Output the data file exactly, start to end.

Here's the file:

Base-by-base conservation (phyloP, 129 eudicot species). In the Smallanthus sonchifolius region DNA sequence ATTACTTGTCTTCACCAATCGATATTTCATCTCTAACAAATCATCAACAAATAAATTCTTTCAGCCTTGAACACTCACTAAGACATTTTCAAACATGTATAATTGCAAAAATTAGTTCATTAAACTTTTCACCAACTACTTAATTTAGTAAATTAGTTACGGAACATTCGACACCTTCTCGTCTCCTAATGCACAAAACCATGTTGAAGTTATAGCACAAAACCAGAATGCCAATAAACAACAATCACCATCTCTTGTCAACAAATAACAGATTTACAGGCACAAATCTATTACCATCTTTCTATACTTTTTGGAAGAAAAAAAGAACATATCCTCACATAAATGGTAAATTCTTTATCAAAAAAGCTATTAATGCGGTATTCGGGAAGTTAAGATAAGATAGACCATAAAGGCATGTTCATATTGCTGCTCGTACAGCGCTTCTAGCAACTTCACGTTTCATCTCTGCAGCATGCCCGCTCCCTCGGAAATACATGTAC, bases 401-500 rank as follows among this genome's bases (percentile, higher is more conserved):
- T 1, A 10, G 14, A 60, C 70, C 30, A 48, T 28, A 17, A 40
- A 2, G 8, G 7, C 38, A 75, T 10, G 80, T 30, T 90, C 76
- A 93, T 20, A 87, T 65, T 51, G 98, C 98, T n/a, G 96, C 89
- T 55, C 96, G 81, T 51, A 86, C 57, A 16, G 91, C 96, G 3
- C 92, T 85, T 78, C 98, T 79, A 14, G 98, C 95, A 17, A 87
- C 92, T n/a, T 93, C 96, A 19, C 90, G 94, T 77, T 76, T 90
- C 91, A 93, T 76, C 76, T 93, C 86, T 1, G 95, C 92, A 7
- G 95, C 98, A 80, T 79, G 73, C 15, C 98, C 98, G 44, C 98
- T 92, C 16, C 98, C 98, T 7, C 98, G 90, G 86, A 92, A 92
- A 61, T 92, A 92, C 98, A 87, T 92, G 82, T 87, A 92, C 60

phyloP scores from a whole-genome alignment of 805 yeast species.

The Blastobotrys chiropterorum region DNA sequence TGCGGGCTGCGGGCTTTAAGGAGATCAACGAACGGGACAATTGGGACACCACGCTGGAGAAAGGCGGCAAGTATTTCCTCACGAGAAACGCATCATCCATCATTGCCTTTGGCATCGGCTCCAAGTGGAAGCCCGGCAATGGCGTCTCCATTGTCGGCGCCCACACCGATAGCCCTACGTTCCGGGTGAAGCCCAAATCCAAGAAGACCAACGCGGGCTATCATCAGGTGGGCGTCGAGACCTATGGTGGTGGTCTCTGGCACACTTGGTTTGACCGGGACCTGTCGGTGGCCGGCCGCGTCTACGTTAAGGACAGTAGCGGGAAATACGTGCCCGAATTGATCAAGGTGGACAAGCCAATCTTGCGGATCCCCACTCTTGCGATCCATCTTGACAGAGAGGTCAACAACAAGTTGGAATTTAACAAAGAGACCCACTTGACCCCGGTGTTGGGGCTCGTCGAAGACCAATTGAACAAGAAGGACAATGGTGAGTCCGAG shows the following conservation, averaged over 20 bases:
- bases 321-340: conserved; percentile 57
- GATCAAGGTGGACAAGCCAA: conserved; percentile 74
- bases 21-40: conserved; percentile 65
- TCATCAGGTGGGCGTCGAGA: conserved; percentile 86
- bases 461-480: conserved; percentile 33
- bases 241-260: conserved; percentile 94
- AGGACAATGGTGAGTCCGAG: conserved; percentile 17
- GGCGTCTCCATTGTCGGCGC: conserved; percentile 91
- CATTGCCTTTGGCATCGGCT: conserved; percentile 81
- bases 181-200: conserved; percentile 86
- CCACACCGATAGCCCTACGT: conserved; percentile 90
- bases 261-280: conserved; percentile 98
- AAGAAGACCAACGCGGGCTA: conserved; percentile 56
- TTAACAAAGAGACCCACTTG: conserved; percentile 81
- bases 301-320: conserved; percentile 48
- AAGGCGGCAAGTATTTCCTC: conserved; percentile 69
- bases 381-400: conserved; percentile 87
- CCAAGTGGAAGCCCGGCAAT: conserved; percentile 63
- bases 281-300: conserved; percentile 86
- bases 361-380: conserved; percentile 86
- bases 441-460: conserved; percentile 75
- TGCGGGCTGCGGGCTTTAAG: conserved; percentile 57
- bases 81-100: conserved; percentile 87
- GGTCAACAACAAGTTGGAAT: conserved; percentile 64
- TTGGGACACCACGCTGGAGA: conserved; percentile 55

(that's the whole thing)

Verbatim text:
Base-by-base conservation (phyloP, 129 eudicot species). In the Smallanthus sonchifolius region DNA sequence ATTACTTGTCTTCACCAATCGATATTTCATCTCTAACAAATCATCAACAAATAAATTCTTTCAGCCTTGAACACTCACTAAGACATTTTCAAACATGTATAATTGCAAAAATTAGTTCATTAAACTTTTCACCAACTACTTAATTTAGTAAATTAGTTACGGAACATTCGACACCTTCTCGTCTCCTAATGCACAAAACCATGTTGAAGTTATAGCACAAAACCAGAATGCCAATAAACAACAATCACCATCTCTTGTCAACAAATAACAGATTTACAGGCACAAATCTATTACCATCTTTCTATACTTTTTGGAAGAAAAAAAGAACATATCCTCACATAAATGGTAAATTCTTTATCAAAAAAGCTATTAATGCGGTATTCGGGAAGTTAAGATAAGATAGACCATAAAGGCATGTTCATATTGCTGCTCGTACAGCGCTTCTAGCAACTTCACGTTTCATCTCTGCAGCATGCCCGCTCCCTCGGAAATACATGTAC, bases 401-500 rank as follows among this genome's bases (percentile, higher is more conserved):
- T 1, A 10, G 14, A 60, C 70, C 30, A 48, T 28, A 17, A 40
- A 2, G 8, G 7, C 38, A 75, T 10, G 80, T 30, T 90, C 76
- A 93, T 20, A 87, T 65, T 51, G 98, C 98, T n/a, G 96, C 89
- T 55, C 96, G 81, T 51, A 86, C 57, A 16, G 91, C 96, G 3
- C 92, T 85, T 78, C 98, T 79, A 14, G 98, C 95, A 17, A 87
- C 92, T n/a, T 93, C 96, A 19, C 90, G 94, T 77, T 76, T 90
- C 91, A 93, T 76, C 76, T 93, C 86, T 1, G 95, C 92, A 7
- G 95, C 98, A 80, T 79, G 73, C 15, C 98, C 98, G 44, C 98
- T 92, C 16, C 98, C 98, T 7, C 98, G 90, G 86, A 92, A 92
- A 61, T 92, A 92, C 98, A 87, T 92, G 82, T 87, A 92, C 60

phyloP scores from a whole-genome alignment of 805 yeast species.

The Blastobotrys chiropterorum region DNA sequence TGCGGGCTGCGGGCTTTAAGGAGATCAACGAACGGGACAATTGGGACACCACGCTGGAGAAAGGCGGCAAGTATTTCCTCACGAGAAACGCATCATCCATCATTGCCTTTGGCATCGGCTCCAAGTGGAAGCCCGGCAATGGCGTCTCCATTGTCGGCGCCCACACCGATAGCCCTACGTTCCGGGTGAAGCCCAAATCCAAGAAGACCAACGCGGGCTATCATCAGGTGGGCGTCGAGACCTATGGTGGTGGTCTCTGGCACACTTGGTTTGACCGGGACCTGTCGGTGGCCGGCCGCGTCTACGTTAAGGACAGTAGCGGGAAATACGTGCCCGAATTGATCAAGGTGGACAAGCCAATCTTGCGGATCCCCACTCTTGCGATCCATCTTGACAGAGAGGTCAACAACAAGTTGGAATTTAACAAAGAGACCCACTTGACCCCGGTGTTGGGGCTCGTCGAAGACCAATTGAACAAGAAGGACAATGGTGAGTCCGAG shows the following conservation, averaged over 20 bases:
- bases 321-340: conserved; percentile 57
- GATCAAGGTGGACAAGCCAA: conserved; percentile 74
- bases 21-40: conserved; percentile 65
- TCATCAGGTGGGCGTCGAGA: conserved; percentile 86
- bases 461-480: conserved; percentile 33
- bases 241-260: conserved; percentile 94
- AGGACAATGGTGAGTCCGAG: conserved; percentile 17
- GGCGTCTCCATTGTCGGCGC: conserved; percentile 91
- CATTGCCTTTGGCATCGGCT: conserved; percentile 81
- bases 181-200: conserved; percentile 86
- CCACACCGATAGCCCTACGT: conserved; percentile 90
- bases 261-280: conserved; percentile 98
- AAGAAGACCAACGCGGGCTA: conserved; percentile 56
- TTAACAAAGAGACCCACTTG: conserved; percentile 81
- bases 301-320: conserved; percentile 48
- AAGGCGGCAAGTATTTCCTC: conserved; percentile 69
- bases 381-400: conserved; percentile 87
- CCAAGTGGAAGCCCGGCAAT: conserved; percentile 63
- bases 281-300: conserved; percentile 86
- bases 361-380: conserved; percentile 86
- bases 441-460: conserved; percentile 75
- TGCGGGCTGCGGGCTTTAAG: conserved; percentile 57
- bases 81-100: conserved; percentile 87
- GGTCAACAACAAGTTGGAAT: conserved; percentile 64
- TTGGGACACCACGCTGGAGA: conserved; percentile 55